Pulling in Foreign Investments

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Introduction of the Investors Export Foreign Exchange Windows (IEFX) in late April 2017 is arguably the most important policy implemented by the CBN in 2017. Prior to the introduction of the IEFX, foreign portfolio investors, particularly those repatriating funds from Nigeria, were concerned about the multiple exchange rates in the country. There was a huge gap between the official exchange rate and the parallel market exchange rate, plus an opaqueness in the foreign exchange management system (which caused uncertainty), and the acute scarcity of hard currency. Consequently, there was an exodus of foreign capital and little or no new investments into the country.

Graphic2Fortunately, foreign portfolio investors are returning with the opening of the IEFX. Prior to this, investors were of the view that the naira was overvalued and not at a market-determined level. The IEFX window, higher oil prices and production, and the CBN’s consistent intervention in the forex market are the main drivers of the stability and the convergence of exchange rates in Nigeria today.

The graph below shows how the IEFX window has gained traction since it was introduced.

The capital importation graph shows that there was capital flight in Nigeria from Q2’15 which preceded the recession. The hemorrhage was stopped briefly in Q3’17 when the CBN increased the benchmark interest rate by 200bps to 14.00 percent pa. The Q3’17 figures show investors’ response to the introduction of the IEFX. There were expectations that the upward trend in capital importation will continue in Q4’17. While FPI and other investments seem to be on an upward trend, FDI has remained stubbornly low because of infrastructural as well as other institutional challenges.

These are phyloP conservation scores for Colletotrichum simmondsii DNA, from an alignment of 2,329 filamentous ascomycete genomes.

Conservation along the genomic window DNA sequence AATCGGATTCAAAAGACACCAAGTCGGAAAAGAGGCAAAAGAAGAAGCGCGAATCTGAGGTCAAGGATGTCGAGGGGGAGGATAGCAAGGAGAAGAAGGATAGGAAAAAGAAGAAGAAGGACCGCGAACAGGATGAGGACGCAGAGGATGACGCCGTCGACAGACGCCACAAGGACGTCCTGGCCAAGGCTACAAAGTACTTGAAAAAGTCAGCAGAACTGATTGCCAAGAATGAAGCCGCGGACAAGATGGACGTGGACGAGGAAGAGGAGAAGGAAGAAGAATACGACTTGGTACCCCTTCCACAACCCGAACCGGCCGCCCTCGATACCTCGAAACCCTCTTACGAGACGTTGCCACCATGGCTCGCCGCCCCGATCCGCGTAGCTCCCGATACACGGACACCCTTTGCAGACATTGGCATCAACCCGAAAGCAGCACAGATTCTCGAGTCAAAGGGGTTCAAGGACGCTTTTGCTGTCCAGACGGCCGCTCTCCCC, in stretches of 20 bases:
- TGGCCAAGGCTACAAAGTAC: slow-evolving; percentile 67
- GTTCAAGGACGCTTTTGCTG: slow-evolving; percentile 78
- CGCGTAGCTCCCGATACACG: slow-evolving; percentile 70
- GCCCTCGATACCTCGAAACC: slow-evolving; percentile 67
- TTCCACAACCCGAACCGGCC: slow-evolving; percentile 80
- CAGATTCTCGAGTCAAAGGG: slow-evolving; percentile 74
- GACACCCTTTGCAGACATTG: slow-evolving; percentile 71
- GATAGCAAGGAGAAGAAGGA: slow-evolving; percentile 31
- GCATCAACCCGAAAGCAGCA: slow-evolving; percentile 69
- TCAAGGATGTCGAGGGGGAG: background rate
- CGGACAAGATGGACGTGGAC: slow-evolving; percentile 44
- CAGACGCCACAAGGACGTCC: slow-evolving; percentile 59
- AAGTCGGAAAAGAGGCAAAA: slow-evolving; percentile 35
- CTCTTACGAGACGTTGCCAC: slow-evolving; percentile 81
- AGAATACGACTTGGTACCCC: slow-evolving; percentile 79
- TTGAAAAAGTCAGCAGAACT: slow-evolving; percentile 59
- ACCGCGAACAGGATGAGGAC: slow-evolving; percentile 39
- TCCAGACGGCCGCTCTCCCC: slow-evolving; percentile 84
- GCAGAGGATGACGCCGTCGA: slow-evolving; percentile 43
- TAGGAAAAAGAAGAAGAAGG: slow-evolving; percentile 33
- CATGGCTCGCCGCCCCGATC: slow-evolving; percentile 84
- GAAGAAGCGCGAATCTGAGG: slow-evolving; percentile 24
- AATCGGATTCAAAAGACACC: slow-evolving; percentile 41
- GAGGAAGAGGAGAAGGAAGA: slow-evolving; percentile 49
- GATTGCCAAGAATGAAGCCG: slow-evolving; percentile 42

According to the National Bureau of Statistics (NBS), FDIs in Nigeria increased by $798.35 million in the third quarter of 2017. Foreign Direct Investment in Nigeria averaged $1317.76 Million from 2007 until 2017, reaching an all-time high of $3084.90 million in the fourth quarter of 2012 and a record low of $501.83 million in the fourth quarter of 2015.

Graphic3 The total value of capital importation in the second quarter of 2017 was estimated at $1.792 billion.  The amount represents some $884.1 million increase over the level in the first quarter of the year and in percentage terms, showed a growth of 95.02 per cent.

This, analysts pointed out, might be a sign of good things to come and an indication of early recovery from the quagmire the economy had been enmeshed for several months. The development signalled Nigeria’s exit from recession in the third quarter of last year.

Capital importation comprised three types, namely FDI, portfolio investment and other investments with each comprising various sub-categories. According to NBS, the portfolio investment was the largest component of imported capital in the second quarter, accounting for $770.5 million or 43 per cent of the total, followed by other investments, which accounted for $747.5 million or 41.7 per cent, and then FDI, which accounted for $274.4 or 15.3 per cent during the quarter.

Graphic1A year-on-year comparison of the three investment types indicated that portfolio investments increased by 128.4 per cent from the $337.3 million recorded in the second quarter of 2016. Other investments also increased by 43.6 per cent from $520.6 million reported in the corresponding  quarter of 2016, while FDI grew by 48.9 per cent from $184.3 million.

Analysts want the CBN to tweak its policies to make FDIs the biggest of the three types of capital flowing into the country. Direct investments, they say, impact the economy in more enduring ways since they help to boost the real productive sector while creating real, visible jobs.

By Pita Ochai


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August 2018